We are all taking part in this war, just by virtue of having bank accounts, living in the part of the world that rides on the back of the rest of the world and, through our life styles, contributing to the rape of the planet.

The Buddha faced this dilemma too, in his lifetime. He grew up as a prince, part of a warrior clan. He left his palace in search of the path that leads to the cessation of all suffering. This is what many people would call "choosing the spiritual life."

Sometimes we tend to think that the spiritual life involves complete withdrawal from the world. But that was not the example set by the Buddha. He was a social radical. His vision of serving humanity is one to which I have always turned for inspiration when confused or downhearted. In the forty-five years that he spent teaching, he created alternative communities everywhere he went. They were based on economic and social policies that embodied sharing wealth rather than possessing it, and expressing our common humanity rather than the superficial differences that so often divide us.

Take for example, the bowl and robe of the monk that Ashoka saw in the distance. The bowl was known as the “sharing bowl”: all the food collected each day was shared by the community in collective meals. The robe was dyed in the very colours that were used to stigmatize the “untouchables” of the caste system. The Buddha’s followers deliberately identified themselves with the most marginalized members of society.

Ashoka followed in those footsteps. He put his spiritual ideals into practice. He transformed not only himself, but his society – abolishing many cruel practices, introducing religious tolerance and concerning himself with justice.

A lot of us are starting to examine our own lifestyles – what work we do, what we eat, where we bank, how we get around. In all these little areas of our lives we can make the same choice that Ashoka made. Having been raised as a Buddhist, I wanted to do something in my life that would help alleviate human suffering. That led me to work for Amnesty International – opposing political imprisonment, torture and executions.

In exactly the same way, more and more people are trying to work or contribute in some way to organizations and social movements that promote justice, help people in need, protect the environment or address major changes needed in society – either at home or abroad. Everyone who does this is, to my mind, a noble heir of Ashoka.

These choices can come down to very simple matters, like what we eat. When I have a choice, I tend to be a vegetarian, not out of rigid principle, but because of the suffering other creatures on the earth and in the seas endure when they are slaughtered or captured for food.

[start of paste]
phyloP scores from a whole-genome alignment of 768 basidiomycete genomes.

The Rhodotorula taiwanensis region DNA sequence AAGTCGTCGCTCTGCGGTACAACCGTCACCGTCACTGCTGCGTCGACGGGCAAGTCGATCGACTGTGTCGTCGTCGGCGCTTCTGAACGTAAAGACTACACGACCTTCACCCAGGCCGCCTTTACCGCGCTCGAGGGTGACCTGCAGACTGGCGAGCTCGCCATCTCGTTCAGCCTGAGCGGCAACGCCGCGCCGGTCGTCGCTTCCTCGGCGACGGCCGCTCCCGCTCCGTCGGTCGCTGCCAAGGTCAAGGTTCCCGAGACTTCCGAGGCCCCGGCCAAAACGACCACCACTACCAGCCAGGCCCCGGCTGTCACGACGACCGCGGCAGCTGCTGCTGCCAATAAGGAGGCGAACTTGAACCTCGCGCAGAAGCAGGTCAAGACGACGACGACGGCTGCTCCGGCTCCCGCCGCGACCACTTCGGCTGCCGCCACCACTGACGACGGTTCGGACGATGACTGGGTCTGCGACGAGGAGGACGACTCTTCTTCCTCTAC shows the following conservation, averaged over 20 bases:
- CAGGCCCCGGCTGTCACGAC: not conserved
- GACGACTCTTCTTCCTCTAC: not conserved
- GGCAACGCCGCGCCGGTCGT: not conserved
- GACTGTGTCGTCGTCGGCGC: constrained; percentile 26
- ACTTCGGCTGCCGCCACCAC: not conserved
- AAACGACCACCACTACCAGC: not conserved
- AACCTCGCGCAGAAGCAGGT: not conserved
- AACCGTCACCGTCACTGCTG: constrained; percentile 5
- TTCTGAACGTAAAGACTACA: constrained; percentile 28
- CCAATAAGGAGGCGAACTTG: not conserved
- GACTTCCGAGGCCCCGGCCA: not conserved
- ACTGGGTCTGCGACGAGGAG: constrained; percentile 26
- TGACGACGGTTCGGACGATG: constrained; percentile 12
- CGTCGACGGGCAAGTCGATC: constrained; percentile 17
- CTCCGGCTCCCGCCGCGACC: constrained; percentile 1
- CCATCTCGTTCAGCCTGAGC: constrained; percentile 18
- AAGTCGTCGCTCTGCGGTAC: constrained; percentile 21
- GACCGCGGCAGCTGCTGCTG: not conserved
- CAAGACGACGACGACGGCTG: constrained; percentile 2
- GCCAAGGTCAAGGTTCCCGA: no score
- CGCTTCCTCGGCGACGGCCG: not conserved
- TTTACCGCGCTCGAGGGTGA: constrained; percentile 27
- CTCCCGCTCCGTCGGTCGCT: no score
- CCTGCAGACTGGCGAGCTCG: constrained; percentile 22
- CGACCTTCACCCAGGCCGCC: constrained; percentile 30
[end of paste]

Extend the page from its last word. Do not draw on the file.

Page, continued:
Other people take food awareness further. They make a point of not shopping in supermarkets and support local stores instead. That’s good for people’s livelihoods and tends not to tie us in to the excesses of agribusiness, which often contribute to social and environmental degradation elsewhere in the world.

Choosing an ethical bank is another great choice. During the first invasion of Iraq in the 1980s, I switched to an ethical bank that advertised the fact that none of its investments went into the arms trade. Not only that: the bank refuses to invest our money in companies with a proven record of unjust employment practices. We can be sure our money doesn’t support tyrannical regimes or other forms of oppression. There are now many such banking and investment opportunities and that’s a choice I recommend to everyone.

Finally, when I’m at home in London, I ride a bicycle or use public transport whenever possible. That just a commonsense choice that benefits the planet, the whole city and is better for my health as well!

For me, one of the key points about Ashoka is that although his life seems to have been changed by contact with a Buddhist monk, he didn’t feel the need to become a monk himself. Nor do we have to. What he chose was a way of governing, a way of living in society that was wrapped in the intention of wisdom and compassion. Wrapping ourselves in that intention is a choice we can all make.


Richard Reoch is the President of Shambhala, the global mandala founded by Chögyam Trungpa Rinpoche that works to create enlightened society. He is a former senior official of Amnesty International, a trustee of the Rainforest Foundation, and currently Chair of the International Working Group on Sri Lanka working to end the Buddhist world’s longest running war.